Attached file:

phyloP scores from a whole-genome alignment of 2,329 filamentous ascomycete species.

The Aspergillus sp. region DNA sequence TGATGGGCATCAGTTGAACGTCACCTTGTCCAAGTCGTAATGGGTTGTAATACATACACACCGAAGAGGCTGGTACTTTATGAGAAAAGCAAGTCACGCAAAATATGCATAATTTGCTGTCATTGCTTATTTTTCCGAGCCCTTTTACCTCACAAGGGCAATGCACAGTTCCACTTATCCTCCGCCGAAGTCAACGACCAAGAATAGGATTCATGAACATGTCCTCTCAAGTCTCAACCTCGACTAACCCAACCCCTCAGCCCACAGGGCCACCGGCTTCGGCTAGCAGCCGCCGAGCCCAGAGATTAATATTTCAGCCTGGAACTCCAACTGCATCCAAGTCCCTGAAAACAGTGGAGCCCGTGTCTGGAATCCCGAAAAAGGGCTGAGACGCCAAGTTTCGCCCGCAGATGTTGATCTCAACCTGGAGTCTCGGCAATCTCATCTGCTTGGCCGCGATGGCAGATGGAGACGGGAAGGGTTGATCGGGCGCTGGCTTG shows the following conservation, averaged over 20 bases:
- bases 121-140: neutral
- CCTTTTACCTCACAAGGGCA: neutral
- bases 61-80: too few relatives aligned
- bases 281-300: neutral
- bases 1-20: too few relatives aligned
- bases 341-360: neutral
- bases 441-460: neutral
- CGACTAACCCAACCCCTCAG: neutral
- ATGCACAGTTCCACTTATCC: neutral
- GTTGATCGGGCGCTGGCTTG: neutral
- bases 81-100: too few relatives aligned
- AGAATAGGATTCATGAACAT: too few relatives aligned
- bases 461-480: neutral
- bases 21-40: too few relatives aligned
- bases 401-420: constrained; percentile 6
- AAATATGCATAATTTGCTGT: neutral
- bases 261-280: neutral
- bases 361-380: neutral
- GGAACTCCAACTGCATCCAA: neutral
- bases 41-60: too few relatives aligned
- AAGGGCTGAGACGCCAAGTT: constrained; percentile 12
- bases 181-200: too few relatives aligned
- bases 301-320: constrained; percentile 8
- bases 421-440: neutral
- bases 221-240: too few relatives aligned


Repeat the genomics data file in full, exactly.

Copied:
phyloP scores from a whole-genome alignment of 2,329 filamentous ascomycete species.

The Aspergillus sp. region DNA sequence TGATGGGCATCAGTTGAACGTCACCTTGTCCAAGTCGTAATGGGTTGTAATACATACACACCGAAGAGGCTGGTACTTTATGAGAAAAGCAAGTCACGCAAAATATGCATAATTTGCTGTCATTGCTTATTTTTCCGAGCCCTTTTACCTCACAAGGGCAATGCACAGTTCCACTTATCCTCCGCCGAAGTCAACGACCAAGAATAGGATTCATGAACATGTCCTCTCAAGTCTCAACCTCGACTAACCCAACCCCTCAGCCCACAGGGCCACCGGCTTCGGCTAGCAGCCGCCGAGCCCAGAGATTAATATTTCAGCCTGGAACTCCAACTGCATCCAAGTCCCTGAAAACAGTGGAGCCCGTGTCTGGAATCCCGAAAAAGGGCTGAGACGCCAAGTTTCGCCCGCAGATGTTGATCTCAACCTGGAGTCTCGGCAATCTCATCTGCTTGGCCGCGATGGCAGATGGAGACGGGAAGGGTTGATCGGGCGCTGGCTTG shows the following conservation, averaged over 20 bases:
- bases 121-140: neutral
- CCTTTTACCTCACAAGGGCA: neutral
- bases 61-80: too few relatives aligned
- bases 281-300: neutral
- bases 1-20: too few relatives aligned
- bases 341-360: neutral
- bases 441-460: neutral
- CGACTAACCCAACCCCTCAG: neutral
- ATGCACAGTTCCACTTATCC: neutral
- GTTGATCGGGCGCTGGCTTG: neutral
- bases 81-100: too few relatives aligned
- AGAATAGGATTCATGAACAT: too few relatives aligned
- bases 461-480: neutral
- bases 21-40: too few relatives aligned
- bases 401-420: constrained; percentile 6
- AAATATGCATAATTTGCTGT: neutral
- bases 261-280: neutral
- bases 361-380: neutral
- GGAACTCCAACTGCATCCAA: neutral
- bases 41-60: too few relatives aligned
- AAGGGCTGAGACGCCAAGTT: constrained; percentile 12
- bases 181-200: too few relatives aligned
- bases 301-320: constrained; percentile 8
- bases 421-440: neutral
- bases 221-240: too few relatives aligned